Yes it's great that we all get that same wonderful, even weepy feeling when we experience music, but we get common feelings when we do a lot of things - eat good food, have sex, hit the sweet spot at golf, baseball, or tennis. The thing that I don't like about the public singing of this piece is that I'm suspicious that for a bunch of those singers, that wonderful common feeling is mixed up with those ideas of supremacy and subjugation. Those christians that really like the words of that song, don't really care about common feelings, unless your feelings and believings are common to them too.

So I get all kinds of mixed and uncomfortable feelings when I hear those words and that music together in any context, especially if I don't know who's singing it. And if it's in a mall around Christmastime, then you can bet that some of those singers are hoping that you're hearing the ad for their Jesus, and their God, and their church. You know, the best one, the Lord God and King that requires mass prostration.
posted by kneecapped at 2:49 PM on December 3, 2010 [1 favorite]


I was all ready to come in here and be all, "Aw, man, flash mob in a food court is so lame and overdone" but I watched the video first and totally got into it.

I especially love the two most prominent (for me) reactions: from the kids. The first one, completely entranced at 1:19 (and back on camera at 3:05), and the dad with the "Sit down with me, son, and get some culture" at 1:48.

The Jesusphilia/-centrism of the piece doesn't so much bug me because I see it in the context of my own tradition, which is even older than Handel's. So much of it is based on the Hebrew Bible (Lord of Hosts, Prince of Peace - these are all terms that originated in the Hebrew texts), that I manage to enjoy the piece and overlook the historical problems overlaid on it by the Church (and some modern so-called Christians).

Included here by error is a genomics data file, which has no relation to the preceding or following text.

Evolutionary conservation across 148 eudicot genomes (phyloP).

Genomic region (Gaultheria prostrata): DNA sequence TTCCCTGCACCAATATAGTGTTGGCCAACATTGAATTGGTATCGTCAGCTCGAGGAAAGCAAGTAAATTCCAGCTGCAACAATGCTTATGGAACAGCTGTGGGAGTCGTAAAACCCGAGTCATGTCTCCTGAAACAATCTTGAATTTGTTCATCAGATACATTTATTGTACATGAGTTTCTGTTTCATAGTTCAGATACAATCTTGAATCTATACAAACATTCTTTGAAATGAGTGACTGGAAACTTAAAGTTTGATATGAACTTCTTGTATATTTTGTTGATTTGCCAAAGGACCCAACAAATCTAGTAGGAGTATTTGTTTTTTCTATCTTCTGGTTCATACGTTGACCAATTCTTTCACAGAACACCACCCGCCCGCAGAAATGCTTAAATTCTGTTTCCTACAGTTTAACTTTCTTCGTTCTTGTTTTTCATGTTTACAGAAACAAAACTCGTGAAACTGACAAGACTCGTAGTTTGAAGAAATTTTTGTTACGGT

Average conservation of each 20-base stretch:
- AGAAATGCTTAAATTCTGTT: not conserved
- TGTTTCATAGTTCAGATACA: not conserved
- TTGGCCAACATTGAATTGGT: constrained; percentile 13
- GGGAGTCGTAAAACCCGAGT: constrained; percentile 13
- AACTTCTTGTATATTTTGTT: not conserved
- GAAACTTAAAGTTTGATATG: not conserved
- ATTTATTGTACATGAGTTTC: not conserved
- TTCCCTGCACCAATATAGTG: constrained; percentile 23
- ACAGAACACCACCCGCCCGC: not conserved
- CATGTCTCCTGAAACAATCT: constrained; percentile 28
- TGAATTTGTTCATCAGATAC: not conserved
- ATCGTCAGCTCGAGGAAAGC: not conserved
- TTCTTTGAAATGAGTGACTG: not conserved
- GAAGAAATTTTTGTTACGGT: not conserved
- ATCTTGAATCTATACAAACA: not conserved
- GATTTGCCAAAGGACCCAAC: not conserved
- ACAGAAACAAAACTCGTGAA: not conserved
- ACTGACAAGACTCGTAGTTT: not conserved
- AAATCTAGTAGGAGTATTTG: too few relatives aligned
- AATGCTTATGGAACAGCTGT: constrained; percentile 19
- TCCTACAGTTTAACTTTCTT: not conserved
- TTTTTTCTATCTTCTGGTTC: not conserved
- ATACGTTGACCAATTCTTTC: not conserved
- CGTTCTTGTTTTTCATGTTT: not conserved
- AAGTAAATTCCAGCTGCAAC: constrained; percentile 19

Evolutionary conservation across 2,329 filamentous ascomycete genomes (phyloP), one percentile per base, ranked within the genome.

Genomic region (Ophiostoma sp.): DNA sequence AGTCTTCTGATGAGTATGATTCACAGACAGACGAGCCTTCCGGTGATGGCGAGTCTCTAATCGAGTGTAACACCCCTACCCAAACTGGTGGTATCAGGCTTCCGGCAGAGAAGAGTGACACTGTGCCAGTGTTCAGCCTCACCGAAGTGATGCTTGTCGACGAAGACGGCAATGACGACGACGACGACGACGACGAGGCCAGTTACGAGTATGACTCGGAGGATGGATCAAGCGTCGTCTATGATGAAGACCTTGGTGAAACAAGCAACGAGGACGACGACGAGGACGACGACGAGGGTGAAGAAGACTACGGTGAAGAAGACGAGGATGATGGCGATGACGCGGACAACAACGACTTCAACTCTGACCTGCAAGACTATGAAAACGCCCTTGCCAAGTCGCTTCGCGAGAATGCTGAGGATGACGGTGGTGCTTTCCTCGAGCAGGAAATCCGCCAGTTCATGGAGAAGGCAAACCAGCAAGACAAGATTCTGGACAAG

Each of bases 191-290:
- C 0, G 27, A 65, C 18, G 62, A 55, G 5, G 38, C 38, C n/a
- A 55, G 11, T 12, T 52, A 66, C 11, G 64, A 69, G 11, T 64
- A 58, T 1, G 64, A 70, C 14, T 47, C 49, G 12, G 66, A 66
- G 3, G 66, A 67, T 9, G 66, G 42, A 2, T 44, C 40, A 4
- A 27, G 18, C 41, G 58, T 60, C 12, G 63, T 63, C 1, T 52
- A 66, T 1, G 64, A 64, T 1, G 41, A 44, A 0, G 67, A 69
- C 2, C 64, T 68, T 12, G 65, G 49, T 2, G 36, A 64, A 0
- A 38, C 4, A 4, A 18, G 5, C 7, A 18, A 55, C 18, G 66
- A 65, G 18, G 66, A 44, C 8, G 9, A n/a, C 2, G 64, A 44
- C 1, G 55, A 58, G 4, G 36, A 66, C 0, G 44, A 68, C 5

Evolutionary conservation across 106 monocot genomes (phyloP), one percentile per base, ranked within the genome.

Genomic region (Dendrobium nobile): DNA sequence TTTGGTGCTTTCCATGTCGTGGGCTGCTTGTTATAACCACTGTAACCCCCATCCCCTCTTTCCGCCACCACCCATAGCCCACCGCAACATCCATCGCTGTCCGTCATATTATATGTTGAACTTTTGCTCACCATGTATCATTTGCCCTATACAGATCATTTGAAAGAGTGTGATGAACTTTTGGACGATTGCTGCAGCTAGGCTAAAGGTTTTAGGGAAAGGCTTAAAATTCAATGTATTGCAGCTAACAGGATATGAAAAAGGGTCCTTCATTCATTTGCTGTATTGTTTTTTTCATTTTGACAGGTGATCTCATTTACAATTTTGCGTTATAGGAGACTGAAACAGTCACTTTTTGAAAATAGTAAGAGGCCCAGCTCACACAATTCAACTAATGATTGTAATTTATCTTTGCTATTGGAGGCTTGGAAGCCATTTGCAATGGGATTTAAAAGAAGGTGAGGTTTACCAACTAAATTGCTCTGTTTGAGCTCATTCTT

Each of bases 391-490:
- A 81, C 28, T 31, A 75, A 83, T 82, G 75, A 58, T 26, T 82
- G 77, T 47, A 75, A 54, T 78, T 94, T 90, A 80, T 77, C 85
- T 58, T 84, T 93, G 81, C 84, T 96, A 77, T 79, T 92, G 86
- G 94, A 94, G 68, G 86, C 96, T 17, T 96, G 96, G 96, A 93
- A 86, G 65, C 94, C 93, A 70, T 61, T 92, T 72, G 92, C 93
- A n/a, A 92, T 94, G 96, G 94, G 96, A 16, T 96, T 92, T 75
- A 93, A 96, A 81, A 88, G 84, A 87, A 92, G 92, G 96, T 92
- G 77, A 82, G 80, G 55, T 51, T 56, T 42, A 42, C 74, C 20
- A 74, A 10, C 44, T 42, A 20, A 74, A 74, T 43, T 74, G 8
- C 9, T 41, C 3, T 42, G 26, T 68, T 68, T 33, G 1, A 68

posted by yiftach at 3:22 PM on December 3, 2010 [1 favorite]


you can bet that some of those singers are hoping that you're hearing the ad for their Jesus, and their God, and their church. You know, the best one, the Lord God and King that requires mass prostration.

Dude, as I say, I've been in choruses and most of us who sing are just happy to have an audience that we didn't have to forcibly drag in. I've sung with Christians, non-Christians, etc, and outside of a church choir, I have never, ever felt a vibe that the goal was anything other than "Let's create music that doesn't totally suck!"

Unless you've been in a chorus with Christians who were secretly passing out tracts in the bathroom, I suggest you tone down your "THEY'RE OUT TO CONVERT ME!" paranoia and try looking at through the lens of "Oh hey, they worked hard on this piece and they thought it would be neat if some people heard it in a kind of unexpected setting."

As I say, I speak from experience. Christmas is a big holiday for musicians. Most choruses perform Christmas music. If you asked choral singers what their goal was in doing this, it would most emphatically not be "To bring people to Jebus!" for more than say, five of them. And I'm being generous with my estimation of how wacky people can be.

Again, I'm a Buddhist who has absolutely no issue performing a lot of classical Christian-based music in a secular setting because the music is the point and the music is freaking awesome.
posted by sonika at 3:25 PM on December 3, 2010 [7 favorites]


I was at a football game a few weeks ago and when Gary Glitter's "Rock and Roll Part II" played over the PA I clapped my hands and shouted "HEY!" along with everyone else and I'm pretty sure that not a single Cambodian child got molested in the process.